• 3 hours Inflation Wipes Out Wage Growth
  • 1 day Turks Flock To Safe Haven Assets As Lira Plummets
  • 2 days Did North Korean Hackers Just Steal $13M From Global ATMs?
  • 2 days Asian Tech Stocks Rebound After A Tough Week
  • 2 days Switzerland Bans New Audi, Mercedes, Porsche Imports
  • 2 days Sealing Off The North Korea Smuggling Loophole
  • 2 days This Tech Giant Is Pushing For Blockchain Adoption
  • 2 days Venezuela’s Gold Reserves Are Reaching Critical Levels
  • 3 days Brexit Woes Weigh On The British Pound
  • 3 days Forget Turkey, This Is The Biggest Threat To European Finance
  • 3 days There’s No Hiding From Google
  • 3 days Turkish Lira Bounces Back After Qatar Bailout Pledge
  • 3 days What Happens If Tesla Goes Private?
  • 3 days China's Most Powerful Weapon In The Trade War
  • 3 days Can The S&P 500 Shake Off Negative Sentiment?
  • 4 days Standards Go Out The Window As Employers Struggle To Fill Jobs
  • 4 days The Two Trillion Dollar Markets Amazon Hasn’t Conquered
  • 4 days Digital Supermodels Outperform Humans
  • 4 days France Could Lose Billions In EU Trade Route Redirection
  • 4 days Beer Giants Are Striking Out With Millennials
Time To Buy A Lada? Russian Auto Sales Are Booming

Time To Buy A Lada? Russian Auto Sales Are Booming

Russia’s flagship carmaker was once…

U.S.-Turkey Tensions Take A Dangerous Turn

U.S.-Turkey Tensions Take A Dangerous Turn

U.S.-Turkey tensions have reached a…

Axel Merk

Axel Merk

Merk Funds

Axel Merk, President & CIO of Merk Investments, LLC, is an expert on hard money, macro trends and international investing. He is considered an authority…

Contact Author

  1. Home
  2. Markets
  3. Other

Life/Euro Beyond Greece - Crystal Clear

Focus at today's European Central Bank (ECB) press conference was on the continued tremors rattling Greece. A couple of key points:

  • The ECB refinancing collateral framework will introduce a gradual scale of "haircuts" starting 1/1/2011. We recently called for such a framework to provide an ECB mechanism to reward fiscal discipline. The framework continues to rely on ratings by rating agencies (our proposal called for haircuts based on a scoring system based on adherence to the stability and growth pact).
  • ECB head Trichet clarified European Monetary Union rules that Greece shall not receive aid below market rates does not refer to Greece's market rates, but to the refinancing costs of those countries providing aid.
  • There were many questions on what would trigger a rescue package. Trichet was very clear that it is up to Greece's judgment to ask for help. It's a question for political leaders, not for the ECB.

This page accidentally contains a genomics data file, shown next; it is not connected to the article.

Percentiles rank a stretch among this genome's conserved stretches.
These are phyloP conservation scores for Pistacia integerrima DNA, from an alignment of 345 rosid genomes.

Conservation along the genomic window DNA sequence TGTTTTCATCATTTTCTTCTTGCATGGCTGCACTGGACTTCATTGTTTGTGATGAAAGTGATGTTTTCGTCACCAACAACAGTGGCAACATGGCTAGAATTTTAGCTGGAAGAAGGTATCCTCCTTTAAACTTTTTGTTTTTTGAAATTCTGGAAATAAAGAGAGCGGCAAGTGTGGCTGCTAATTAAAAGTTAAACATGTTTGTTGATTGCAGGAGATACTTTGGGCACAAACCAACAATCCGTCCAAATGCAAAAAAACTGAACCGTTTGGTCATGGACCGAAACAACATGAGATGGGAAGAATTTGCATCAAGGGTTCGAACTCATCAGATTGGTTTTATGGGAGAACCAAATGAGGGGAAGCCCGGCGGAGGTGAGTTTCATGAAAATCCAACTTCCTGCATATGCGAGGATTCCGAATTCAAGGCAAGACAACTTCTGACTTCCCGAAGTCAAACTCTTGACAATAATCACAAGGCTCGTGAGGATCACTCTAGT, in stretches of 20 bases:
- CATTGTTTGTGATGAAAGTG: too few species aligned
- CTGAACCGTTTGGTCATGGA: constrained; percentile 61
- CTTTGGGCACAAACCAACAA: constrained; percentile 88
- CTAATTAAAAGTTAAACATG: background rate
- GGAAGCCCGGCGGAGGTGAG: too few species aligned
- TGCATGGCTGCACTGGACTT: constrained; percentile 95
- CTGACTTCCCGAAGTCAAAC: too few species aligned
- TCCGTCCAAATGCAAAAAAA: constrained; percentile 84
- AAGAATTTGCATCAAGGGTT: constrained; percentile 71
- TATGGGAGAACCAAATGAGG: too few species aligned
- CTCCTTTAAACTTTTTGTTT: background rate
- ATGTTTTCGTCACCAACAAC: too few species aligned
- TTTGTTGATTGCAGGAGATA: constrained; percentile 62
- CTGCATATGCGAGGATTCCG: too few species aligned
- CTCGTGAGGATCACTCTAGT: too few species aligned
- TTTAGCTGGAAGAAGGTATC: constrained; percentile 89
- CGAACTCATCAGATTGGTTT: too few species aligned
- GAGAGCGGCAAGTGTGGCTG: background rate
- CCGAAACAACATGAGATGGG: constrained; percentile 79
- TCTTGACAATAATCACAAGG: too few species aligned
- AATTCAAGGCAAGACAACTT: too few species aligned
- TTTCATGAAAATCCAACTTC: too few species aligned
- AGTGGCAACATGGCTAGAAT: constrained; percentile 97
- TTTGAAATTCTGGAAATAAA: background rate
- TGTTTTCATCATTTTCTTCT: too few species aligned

Many questions focused on the perceived confusion on why credit default swaps (CDS) for Greece are high and climbing; and why Greece's costs of borrowing continues to be much higher (with spreads widening) than that of other eurozone member countries.

Using a term that was used extensively during the press conference, to us, the situation is "crystal clear". It seems to us that many market participants are not aware that:

  • Should aid be provided to Greece and the IMF be involved, loans granted by the IMF tend to be senior to outstanding government debt. It is absolutely justified by the market to demand a higher premium on outstanding debt given the prospect of IMF involvement.
  • Further, while it is not known at this stage, IMF involvement typically includes a) austerity measures, b) currency revaluation and c) debt restructuring. Austerity measures have been announced and may or may not be expanded; a currency revaluation is not an option for Greece; but debt restructuring is. With IMF involvement, there's a high probability that existing debt may be restructured. Policy makers don't like to call debt restructuring a default, but it is a partial default that may trigger payment under CDS rules. As a result, it is perfectly appropriate for credit default swaps to rise.

Towards the end of the press conference, Trichet said the market is always right. We agree with Trichet - the pricing of Greek bonds and CDS is rational.

However, the market does need to learn that Greece comprises just over 2% of the eurozone GDP. As such, at some point, we believe, the market will need to get used to Greece's woes. There's life beyond Greece; as a result, we are positive on the long-term outlook of the euro.

 

Back to homepage

Leave a comment

Leave a comment